Document
    The Right to Adequate Food
    Joint FAO-OHCHR Fact Sheet No. 34
    2010
    This Fact Sheet explains what the right to adequate food is, illustrates its implications for specific individuals and groups, and elaborates upon State parties’ obligations with respect to this human right. The Fact Sheet also provides an overview of national, regional and international accountability and monitoring mechanisms
  • Thumbnail Image
    Document
    The Right to Adequate Food - ARABIC
    Joint FAO-OHCHR Fact Sheet No. 34
    2010
    This Fact Sheet explains what the right to adequate food is, illustrates its implications for specific individuals and groups, and elaborates upon State parties’ obligations with respect to this human right. The Fact Sheet also provides an overview of national, regional and international accountability and monitoring mechanisms.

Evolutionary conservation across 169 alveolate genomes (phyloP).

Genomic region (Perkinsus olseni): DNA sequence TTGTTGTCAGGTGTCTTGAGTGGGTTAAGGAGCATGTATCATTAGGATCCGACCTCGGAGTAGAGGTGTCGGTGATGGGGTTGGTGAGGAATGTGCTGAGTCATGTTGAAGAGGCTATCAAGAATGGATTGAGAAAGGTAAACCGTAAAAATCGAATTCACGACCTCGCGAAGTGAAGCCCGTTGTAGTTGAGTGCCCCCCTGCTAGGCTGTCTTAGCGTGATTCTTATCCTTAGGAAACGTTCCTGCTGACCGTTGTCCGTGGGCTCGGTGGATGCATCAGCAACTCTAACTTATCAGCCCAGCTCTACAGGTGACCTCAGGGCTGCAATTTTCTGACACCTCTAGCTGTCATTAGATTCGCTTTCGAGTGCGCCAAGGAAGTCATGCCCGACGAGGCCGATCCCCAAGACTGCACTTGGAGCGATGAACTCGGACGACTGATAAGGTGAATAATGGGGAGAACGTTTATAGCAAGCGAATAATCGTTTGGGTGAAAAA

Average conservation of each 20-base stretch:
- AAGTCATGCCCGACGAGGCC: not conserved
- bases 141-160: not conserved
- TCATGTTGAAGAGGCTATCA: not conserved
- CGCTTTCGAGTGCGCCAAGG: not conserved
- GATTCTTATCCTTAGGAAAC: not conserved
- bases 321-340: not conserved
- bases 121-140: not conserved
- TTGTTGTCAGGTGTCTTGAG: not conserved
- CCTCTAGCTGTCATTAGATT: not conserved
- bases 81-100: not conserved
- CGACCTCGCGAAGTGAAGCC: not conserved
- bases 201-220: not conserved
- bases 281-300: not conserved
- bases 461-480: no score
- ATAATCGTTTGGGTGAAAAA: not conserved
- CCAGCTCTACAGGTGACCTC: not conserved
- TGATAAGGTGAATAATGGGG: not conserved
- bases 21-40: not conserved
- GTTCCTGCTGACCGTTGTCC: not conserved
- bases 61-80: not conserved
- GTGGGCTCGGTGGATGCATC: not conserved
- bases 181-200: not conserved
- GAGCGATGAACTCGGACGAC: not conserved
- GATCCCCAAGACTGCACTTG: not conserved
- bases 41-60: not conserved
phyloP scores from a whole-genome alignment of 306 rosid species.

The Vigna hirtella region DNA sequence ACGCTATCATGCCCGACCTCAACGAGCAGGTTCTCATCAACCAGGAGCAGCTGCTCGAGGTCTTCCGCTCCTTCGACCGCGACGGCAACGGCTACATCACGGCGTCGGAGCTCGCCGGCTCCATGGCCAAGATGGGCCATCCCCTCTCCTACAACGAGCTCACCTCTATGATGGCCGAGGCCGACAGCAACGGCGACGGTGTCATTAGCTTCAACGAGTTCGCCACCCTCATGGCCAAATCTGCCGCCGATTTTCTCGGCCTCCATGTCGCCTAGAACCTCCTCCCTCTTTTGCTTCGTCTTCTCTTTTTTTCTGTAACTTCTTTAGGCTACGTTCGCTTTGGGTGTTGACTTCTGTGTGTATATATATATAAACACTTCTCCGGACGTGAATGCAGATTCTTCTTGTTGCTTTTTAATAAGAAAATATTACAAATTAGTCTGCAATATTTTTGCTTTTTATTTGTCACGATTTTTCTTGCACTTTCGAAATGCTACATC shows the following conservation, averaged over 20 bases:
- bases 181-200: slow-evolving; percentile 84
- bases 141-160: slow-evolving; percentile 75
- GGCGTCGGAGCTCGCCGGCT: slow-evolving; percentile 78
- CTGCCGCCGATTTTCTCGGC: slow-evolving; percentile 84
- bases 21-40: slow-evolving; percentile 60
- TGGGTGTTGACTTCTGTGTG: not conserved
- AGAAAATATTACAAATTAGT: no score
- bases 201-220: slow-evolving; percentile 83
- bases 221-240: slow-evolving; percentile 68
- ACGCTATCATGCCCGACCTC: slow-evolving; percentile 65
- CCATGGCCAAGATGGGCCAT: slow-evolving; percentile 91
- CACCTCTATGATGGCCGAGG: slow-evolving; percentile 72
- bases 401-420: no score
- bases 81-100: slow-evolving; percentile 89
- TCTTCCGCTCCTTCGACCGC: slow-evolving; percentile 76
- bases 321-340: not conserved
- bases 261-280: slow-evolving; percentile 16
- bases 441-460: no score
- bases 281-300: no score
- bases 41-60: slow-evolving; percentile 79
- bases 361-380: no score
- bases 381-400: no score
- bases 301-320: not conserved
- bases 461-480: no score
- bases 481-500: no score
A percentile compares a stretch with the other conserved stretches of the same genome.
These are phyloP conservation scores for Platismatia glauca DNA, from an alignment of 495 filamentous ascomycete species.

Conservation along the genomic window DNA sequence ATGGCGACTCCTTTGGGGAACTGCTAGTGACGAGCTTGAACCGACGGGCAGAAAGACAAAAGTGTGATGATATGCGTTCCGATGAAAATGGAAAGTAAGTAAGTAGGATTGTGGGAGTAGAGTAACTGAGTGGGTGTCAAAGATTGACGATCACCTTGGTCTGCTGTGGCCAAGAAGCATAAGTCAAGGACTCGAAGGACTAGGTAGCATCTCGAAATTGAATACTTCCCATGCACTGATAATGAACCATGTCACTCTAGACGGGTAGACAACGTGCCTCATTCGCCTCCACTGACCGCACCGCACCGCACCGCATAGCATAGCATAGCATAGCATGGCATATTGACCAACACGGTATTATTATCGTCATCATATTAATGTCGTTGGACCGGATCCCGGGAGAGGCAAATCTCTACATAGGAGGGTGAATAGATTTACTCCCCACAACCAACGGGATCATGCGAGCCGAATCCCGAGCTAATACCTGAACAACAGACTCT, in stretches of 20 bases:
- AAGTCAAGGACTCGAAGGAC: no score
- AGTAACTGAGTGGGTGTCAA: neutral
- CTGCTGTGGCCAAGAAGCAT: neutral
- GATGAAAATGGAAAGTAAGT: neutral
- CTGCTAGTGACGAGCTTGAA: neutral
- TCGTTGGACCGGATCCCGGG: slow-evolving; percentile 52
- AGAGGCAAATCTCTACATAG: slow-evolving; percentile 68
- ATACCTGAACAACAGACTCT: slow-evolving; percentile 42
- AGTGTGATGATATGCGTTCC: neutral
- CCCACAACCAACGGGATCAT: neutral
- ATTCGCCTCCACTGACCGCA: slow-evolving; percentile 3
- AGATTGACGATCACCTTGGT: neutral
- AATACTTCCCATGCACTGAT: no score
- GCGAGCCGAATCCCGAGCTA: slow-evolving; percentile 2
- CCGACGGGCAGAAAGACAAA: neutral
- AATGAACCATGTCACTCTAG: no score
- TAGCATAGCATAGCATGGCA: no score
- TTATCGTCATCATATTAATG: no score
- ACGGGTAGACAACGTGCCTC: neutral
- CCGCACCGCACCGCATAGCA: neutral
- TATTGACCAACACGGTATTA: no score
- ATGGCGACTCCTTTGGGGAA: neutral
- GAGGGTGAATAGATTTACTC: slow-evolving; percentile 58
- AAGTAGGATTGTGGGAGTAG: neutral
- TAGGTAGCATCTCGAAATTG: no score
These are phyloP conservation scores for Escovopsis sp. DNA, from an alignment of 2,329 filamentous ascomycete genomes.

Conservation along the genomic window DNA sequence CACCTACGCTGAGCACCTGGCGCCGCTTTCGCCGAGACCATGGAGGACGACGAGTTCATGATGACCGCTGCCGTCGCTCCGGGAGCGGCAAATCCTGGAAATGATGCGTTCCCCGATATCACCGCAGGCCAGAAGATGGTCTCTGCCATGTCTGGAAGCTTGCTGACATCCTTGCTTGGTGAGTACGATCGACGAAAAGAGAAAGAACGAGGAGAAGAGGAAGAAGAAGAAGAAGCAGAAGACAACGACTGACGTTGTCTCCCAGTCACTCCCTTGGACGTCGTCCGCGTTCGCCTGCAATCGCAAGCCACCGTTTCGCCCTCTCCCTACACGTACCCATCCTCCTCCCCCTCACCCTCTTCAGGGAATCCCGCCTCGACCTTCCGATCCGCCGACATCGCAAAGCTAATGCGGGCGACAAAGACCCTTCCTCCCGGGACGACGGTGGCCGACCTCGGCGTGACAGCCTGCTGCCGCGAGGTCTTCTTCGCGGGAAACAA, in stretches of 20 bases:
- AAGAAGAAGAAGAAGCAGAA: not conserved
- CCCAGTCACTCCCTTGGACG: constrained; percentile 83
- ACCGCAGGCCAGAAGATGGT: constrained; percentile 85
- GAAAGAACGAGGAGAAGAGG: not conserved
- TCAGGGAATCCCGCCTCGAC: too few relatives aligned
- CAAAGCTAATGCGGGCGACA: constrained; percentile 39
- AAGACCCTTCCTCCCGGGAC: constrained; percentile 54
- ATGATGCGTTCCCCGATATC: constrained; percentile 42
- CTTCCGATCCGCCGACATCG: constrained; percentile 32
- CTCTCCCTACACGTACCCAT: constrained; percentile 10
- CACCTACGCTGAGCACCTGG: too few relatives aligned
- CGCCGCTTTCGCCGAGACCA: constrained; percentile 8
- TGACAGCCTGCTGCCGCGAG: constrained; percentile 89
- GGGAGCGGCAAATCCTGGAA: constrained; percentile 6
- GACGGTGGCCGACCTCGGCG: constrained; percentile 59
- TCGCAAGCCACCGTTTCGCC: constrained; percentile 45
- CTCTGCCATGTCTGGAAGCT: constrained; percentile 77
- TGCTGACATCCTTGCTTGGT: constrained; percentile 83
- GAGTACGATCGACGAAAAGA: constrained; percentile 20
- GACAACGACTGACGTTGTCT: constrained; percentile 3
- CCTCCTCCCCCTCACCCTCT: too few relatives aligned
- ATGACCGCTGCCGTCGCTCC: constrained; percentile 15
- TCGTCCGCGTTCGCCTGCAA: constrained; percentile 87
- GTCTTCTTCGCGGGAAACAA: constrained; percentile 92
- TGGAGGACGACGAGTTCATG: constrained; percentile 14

• Thumbnail Image
    Document
    The Current Status of the Right to Adequate Food in Food Security and Nutrition Policy Designs
    Right to Food Thematic Study 1.
    2014
    Also available in:
    No results found.